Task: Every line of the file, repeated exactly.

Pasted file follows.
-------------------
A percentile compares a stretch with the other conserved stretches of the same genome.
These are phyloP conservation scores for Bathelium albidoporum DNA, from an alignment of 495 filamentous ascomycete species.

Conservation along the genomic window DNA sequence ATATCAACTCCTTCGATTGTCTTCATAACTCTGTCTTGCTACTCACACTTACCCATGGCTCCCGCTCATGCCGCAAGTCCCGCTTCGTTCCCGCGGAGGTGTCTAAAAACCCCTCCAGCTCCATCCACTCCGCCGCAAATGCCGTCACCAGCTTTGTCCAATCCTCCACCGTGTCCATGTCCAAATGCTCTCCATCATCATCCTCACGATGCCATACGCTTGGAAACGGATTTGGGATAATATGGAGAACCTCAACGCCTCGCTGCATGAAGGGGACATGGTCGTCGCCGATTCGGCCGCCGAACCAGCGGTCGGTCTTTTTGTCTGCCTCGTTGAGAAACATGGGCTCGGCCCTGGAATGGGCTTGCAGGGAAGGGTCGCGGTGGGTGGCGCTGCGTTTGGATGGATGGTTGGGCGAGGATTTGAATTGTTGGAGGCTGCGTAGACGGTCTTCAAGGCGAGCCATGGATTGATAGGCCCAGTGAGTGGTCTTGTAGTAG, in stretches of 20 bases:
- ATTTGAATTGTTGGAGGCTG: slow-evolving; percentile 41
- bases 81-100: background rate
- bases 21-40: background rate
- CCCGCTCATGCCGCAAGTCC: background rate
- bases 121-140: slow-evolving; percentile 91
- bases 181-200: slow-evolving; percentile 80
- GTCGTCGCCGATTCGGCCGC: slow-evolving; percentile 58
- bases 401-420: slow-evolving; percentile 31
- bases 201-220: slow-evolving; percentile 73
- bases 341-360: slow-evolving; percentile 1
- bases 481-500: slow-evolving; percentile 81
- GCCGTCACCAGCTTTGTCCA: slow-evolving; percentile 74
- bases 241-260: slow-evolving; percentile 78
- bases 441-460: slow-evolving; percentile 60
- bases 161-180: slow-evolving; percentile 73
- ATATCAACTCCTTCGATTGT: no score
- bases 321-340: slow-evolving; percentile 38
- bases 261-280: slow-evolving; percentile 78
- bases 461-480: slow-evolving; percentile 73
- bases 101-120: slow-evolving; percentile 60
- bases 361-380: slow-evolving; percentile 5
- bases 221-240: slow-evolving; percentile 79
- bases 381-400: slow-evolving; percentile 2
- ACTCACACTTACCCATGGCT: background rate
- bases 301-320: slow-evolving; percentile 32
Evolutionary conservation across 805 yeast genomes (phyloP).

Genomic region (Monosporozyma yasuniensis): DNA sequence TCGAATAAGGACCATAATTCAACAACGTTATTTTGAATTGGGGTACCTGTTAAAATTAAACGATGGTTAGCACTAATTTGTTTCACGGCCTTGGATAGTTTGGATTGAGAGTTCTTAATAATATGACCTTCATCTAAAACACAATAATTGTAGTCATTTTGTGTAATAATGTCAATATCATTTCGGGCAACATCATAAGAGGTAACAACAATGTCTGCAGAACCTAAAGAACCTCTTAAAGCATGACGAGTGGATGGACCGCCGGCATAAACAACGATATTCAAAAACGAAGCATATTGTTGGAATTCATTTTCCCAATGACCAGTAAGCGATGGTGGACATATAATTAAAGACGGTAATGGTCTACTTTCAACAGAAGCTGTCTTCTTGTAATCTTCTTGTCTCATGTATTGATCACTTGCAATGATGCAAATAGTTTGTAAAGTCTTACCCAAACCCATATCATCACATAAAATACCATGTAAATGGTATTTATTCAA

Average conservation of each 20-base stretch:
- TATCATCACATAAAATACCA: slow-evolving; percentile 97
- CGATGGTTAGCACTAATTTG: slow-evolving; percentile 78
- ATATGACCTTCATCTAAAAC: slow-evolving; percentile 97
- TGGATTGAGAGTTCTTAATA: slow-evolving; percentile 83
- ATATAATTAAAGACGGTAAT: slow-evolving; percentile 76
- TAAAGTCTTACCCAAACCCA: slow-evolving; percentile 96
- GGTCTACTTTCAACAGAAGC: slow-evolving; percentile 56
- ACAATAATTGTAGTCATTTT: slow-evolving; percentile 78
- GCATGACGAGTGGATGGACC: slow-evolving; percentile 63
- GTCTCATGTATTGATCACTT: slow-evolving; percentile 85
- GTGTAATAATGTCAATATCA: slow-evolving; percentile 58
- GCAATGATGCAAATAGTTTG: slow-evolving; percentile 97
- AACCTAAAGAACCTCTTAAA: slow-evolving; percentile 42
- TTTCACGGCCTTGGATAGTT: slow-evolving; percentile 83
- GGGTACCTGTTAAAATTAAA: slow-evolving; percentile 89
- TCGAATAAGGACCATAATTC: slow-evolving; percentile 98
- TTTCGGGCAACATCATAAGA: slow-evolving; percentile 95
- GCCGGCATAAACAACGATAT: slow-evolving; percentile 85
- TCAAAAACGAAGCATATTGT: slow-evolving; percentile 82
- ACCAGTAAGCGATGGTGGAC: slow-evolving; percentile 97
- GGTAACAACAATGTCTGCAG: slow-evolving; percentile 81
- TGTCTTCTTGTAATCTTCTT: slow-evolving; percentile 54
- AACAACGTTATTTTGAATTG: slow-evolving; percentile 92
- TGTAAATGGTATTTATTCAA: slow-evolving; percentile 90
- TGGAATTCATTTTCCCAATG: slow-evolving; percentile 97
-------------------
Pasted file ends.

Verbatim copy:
A percentile compares a stretch with the other conserved stretches of the same genome.
These are phyloP conservation scores for Bathelium albidoporum DNA, from an alignment of 495 filamentous ascomycete species.

Conservation along the genomic window DNA sequence ATATCAACTCCTTCGATTGTCTTCATAACTCTGTCTTGCTACTCACACTTACCCATGGCTCCCGCTCATGCCGCAAGTCCCGCTTCGTTCCCGCGGAGGTGTCTAAAAACCCCTCCAGCTCCATCCACTCCGCCGCAAATGCCGTCACCAGCTTTGTCCAATCCTCCACCGTGTCCATGTCCAAATGCTCTCCATCATCATCCTCACGATGCCATACGCTTGGAAACGGATTTGGGATAATATGGAGAACCTCAACGCCTCGCTGCATGAAGGGGACATGGTCGTCGCCGATTCGGCCGCCGAACCAGCGGTCGGTCTTTTTGTCTGCCTCGTTGAGAAACATGGGCTCGGCCCTGGAATGGGCTTGCAGGGAAGGGTCGCGGTGGGTGGCGCTGCGTTTGGATGGATGGTTGGGCGAGGATTTGAATTGTTGGAGGCTGCGTAGACGGTCTTCAAGGCGAGCCATGGATTGATAGGCCCAGTGAGTGGTCTTGTAGTAG, in stretches of 20 bases:
- ATTTGAATTGTTGGAGGCTG: slow-evolving; percentile 41
- bases 81-100: background rate
- bases 21-40: background rate
- CCCGCTCATGCCGCAAGTCC: background rate
- bases 121-140: slow-evolving; percentile 91
- bases 181-200: slow-evolving; percentile 80
- GTCGTCGCCGATTCGGCCGC: slow-evolving; percentile 58
- bases 401-420: slow-evolving; percentile 31
- bases 201-220: slow-evolving; percentile 73
- bases 341-360: slow-evolving; percentile 1
- bases 481-500: slow-evolving; percentile 81
- GCCGTCACCAGCTTTGTCCA: slow-evolving; percentile 74
- bases 241-260: slow-evolving; percentile 78
- bases 441-460: slow-evolving; percentile 60
- bases 161-180: slow-evolving; percentile 73
- ATATCAACTCCTTCGATTGT: no score
- bases 321-340: slow-evolving; percentile 38
- bases 261-280: slow-evolving; percentile 78
- bases 461-480: slow-evolving; percentile 73
- bases 101-120: slow-evolving; percentile 60
- bases 361-380: slow-evolving; percentile 5
- bases 221-240: slow-evolving; percentile 79
- bases 381-400: slow-evolving; percentile 2
- ACTCACACTTACCCATGGCT: background rate
- bases 301-320: slow-evolving; percentile 32
Evolutionary conservation across 805 yeast genomes (phyloP).

Genomic region (Monosporozyma yasuniensis): DNA sequence TCGAATAAGGACCATAATTCAACAACGTTATTTTGAATTGGGGTACCTGTTAAAATTAAACGATGGTTAGCACTAATTTGTTTCACGGCCTTGGATAGTTTGGATTGAGAGTTCTTAATAATATGACCTTCATCTAAAACACAATAATTGTAGTCATTTTGTGTAATAATGTCAATATCATTTCGGGCAACATCATAAGAGGTAACAACAATGTCTGCAGAACCTAAAGAACCTCTTAAAGCATGACGAGTGGATGGACCGCCGGCATAAACAACGATATTCAAAAACGAAGCATATTGTTGGAATTCATTTTCCCAATGACCAGTAAGCGATGGTGGACATATAATTAAAGACGGTAATGGTCTACTTTCAACAGAAGCTGTCTTCTTGTAATCTTCTTGTCTCATGTATTGATCACTTGCAATGATGCAAATAGTTTGTAAAGTCTTACCCAAACCCATATCATCACATAAAATACCATGTAAATGGTATTTATTCAA

Average conservation of each 20-base stretch:
- TATCATCACATAAAATACCA: slow-evolving; percentile 97
- CGATGGTTAGCACTAATTTG: slow-evolving; percentile 78
- ATATGACCTTCATCTAAAAC: slow-evolving; percentile 97
- TGGATTGAGAGTTCTTAATA: slow-evolving; percentile 83
- ATATAATTAAAGACGGTAAT: slow-evolving; percentile 76
- TAAAGTCTTACCCAAACCCA: slow-evolving; percentile 96
- GGTCTACTTTCAACAGAAGC: slow-evolving; percentile 56
- ACAATAATTGTAGTCATTTT: slow-evolving; percentile 78
- GCATGACGAGTGGATGGACC: slow-evolving; percentile 63
- GTCTCATGTATTGATCACTT: slow-evolving; percentile 85
- GTGTAATAATGTCAATATCA: slow-evolving; percentile 58
- GCAATGATGCAAATAGTTTG: slow-evolving; percentile 97
- AACCTAAAGAACCTCTTAAA: slow-evolving; percentile 42
- TTTCACGGCCTTGGATAGTT: slow-evolving; percentile 83
- GGGTACCTGTTAAAATTAAA: slow-evolving; percentile 89
- TCGAATAAGGACCATAATTC: slow-evolving; percentile 98
- TTTCGGGCAACATCATAAGA: slow-evolving; percentile 95
- GCCGGCATAAACAACGATAT: slow-evolving; percentile 85
- TCAAAAACGAAGCATATTGT: slow-evolving; percentile 82
- ACCAGTAAGCGATGGTGGAC: slow-evolving; percentile 97
- GGTAACAACAATGTCTGCAG: slow-evolving; percentile 81
- TGTCTTCTTGTAATCTTCTT: slow-evolving; percentile 54
- AACAACGTTATTTTGAATTG: slow-evolving; percentile 92
- TGTAAATGGTATTTATTCAA: slow-evolving; percentile 90
- TGGAATTCATTTTCCCAATG: slow-evolving; percentile 97